The Marine Paratrooper Battalion was located in the area and a call went out for volunteers, and I said “why not”. They came to Camp St Louis one morning, and at the end of morning muster, the word was passed that anyone desiring to try for Paratroop training was to remain in formation, and those who did not were dismissed. I stayed, (I wasn't too bright), and a big Burly Gunnery Sergeant explained that they were looking for 30 men to undergo training. He said that calisthenics would commence at that moment and continue until there were just those 30 men left standing. The exercises would be continuous with no stops for head calls, water breaks, or any other reason. It was survival of the fittest. No quarter asked, none given. Those who fell out should not feel degenerated nor shamed. The simple fact was, they wanted only men in the best physical condition, as the training was strenuous and hard.


The exercising began. I held up pretty good, and was going strong for about an hour. Many had given up, but many remained out of the over 200 men who opted for this particular form of torture. After another 10 or 15 minutes I felt it all leave me and I sank to the ground, unable to continue further, or even to rise to my feet to walk away from the assembly. I must have lay there for 10 minutes before a Corpsman finally came and lugged me over to the side of the field. I had shot my bolt, and there were still at least half of the group active. My chance at derring-do was over. Secretly I was glad, as while the thought of jumping out of an airplane fascinated me, it was also a terrorizing fear. My lucky star still shone on me.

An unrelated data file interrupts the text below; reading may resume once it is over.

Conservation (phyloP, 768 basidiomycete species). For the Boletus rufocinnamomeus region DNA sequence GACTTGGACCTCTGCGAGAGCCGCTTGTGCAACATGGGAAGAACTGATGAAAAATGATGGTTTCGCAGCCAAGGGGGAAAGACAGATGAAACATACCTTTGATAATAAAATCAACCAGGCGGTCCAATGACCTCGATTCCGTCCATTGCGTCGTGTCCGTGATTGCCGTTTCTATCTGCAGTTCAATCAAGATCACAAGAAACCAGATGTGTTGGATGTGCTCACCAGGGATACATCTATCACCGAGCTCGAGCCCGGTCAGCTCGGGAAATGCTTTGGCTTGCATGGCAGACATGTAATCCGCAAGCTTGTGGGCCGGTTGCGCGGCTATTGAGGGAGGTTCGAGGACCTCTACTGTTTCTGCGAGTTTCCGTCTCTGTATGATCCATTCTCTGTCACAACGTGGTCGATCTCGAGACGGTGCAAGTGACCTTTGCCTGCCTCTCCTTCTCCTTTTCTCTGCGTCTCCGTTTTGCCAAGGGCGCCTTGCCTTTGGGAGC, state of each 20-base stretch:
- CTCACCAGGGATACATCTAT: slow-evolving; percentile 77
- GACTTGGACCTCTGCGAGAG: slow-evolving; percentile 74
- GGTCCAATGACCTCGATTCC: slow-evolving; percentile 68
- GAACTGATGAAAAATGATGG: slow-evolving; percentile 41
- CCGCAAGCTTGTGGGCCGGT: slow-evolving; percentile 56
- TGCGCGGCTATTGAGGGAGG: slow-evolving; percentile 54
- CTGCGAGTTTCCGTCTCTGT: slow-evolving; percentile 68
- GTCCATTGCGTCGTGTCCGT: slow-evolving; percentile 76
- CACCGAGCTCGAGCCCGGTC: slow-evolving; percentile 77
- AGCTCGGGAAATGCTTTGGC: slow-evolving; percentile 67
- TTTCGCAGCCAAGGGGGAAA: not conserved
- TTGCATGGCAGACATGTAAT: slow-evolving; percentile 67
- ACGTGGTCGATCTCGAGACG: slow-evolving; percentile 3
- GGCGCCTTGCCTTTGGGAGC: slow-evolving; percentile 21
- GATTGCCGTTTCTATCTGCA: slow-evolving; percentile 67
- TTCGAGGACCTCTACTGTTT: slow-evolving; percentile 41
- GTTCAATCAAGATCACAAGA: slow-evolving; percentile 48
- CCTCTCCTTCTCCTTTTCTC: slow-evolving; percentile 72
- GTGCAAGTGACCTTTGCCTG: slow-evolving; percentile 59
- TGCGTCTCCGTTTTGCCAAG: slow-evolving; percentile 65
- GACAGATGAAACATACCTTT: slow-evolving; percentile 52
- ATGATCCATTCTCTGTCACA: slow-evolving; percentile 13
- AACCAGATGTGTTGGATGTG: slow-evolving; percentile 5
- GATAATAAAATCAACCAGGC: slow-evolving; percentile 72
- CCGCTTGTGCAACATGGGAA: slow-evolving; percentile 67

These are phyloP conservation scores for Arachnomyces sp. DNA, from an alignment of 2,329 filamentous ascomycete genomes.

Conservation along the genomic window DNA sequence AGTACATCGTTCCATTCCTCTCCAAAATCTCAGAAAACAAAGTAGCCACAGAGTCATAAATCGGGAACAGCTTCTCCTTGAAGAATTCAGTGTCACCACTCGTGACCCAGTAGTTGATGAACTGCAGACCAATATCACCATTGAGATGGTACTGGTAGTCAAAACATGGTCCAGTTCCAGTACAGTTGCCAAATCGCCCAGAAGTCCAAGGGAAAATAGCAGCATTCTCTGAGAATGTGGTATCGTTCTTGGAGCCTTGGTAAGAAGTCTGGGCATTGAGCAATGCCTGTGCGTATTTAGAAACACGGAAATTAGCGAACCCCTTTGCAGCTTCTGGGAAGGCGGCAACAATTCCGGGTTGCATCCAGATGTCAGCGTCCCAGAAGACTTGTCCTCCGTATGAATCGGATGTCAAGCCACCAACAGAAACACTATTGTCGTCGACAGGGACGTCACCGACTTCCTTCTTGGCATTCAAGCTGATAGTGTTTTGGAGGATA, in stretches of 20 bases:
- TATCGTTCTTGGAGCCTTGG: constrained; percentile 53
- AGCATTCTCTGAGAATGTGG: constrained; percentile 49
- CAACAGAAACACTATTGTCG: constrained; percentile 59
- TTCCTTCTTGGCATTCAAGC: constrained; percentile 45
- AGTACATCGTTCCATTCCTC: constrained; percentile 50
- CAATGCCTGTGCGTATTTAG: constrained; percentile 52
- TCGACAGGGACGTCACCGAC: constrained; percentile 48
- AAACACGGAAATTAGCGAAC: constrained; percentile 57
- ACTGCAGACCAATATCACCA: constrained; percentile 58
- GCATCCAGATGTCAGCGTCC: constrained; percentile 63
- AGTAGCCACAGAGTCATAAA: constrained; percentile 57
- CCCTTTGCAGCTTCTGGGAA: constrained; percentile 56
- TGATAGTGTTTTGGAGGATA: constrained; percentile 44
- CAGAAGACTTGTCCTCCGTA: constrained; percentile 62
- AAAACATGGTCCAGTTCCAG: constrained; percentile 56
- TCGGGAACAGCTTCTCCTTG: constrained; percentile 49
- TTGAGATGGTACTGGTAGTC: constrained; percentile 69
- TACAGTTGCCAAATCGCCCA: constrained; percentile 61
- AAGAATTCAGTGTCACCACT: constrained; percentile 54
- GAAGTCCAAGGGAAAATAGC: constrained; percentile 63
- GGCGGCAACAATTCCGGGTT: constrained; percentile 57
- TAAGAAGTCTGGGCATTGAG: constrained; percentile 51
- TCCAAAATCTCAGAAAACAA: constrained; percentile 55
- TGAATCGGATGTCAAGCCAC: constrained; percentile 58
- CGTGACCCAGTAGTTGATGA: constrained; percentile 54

While at Camp St Louis I ran into Bob Eubanks, my Drill Instructor from Boot Camp days. I went to visit him, and on entering his tent, I saw laying under his cot, the boots I had worn in my thrill show days. I looked at him and said “nice boots”. I could see him redden, and he said “If you like them, take them with you”. The SOB had appropriated them for himself, instead of them going to a charity. Those boots stayed with me until the end of the war, when ragged and patched I threw them off the cliff at Orote Point on Guam. Again, I get ahead of my story. I finally received orders to move to the Replacement Depot, at Camp Barrett, Guadalcanal. I sailed on the Navy Transport Kilmer and arrived at Guadalcanal in early January 1944.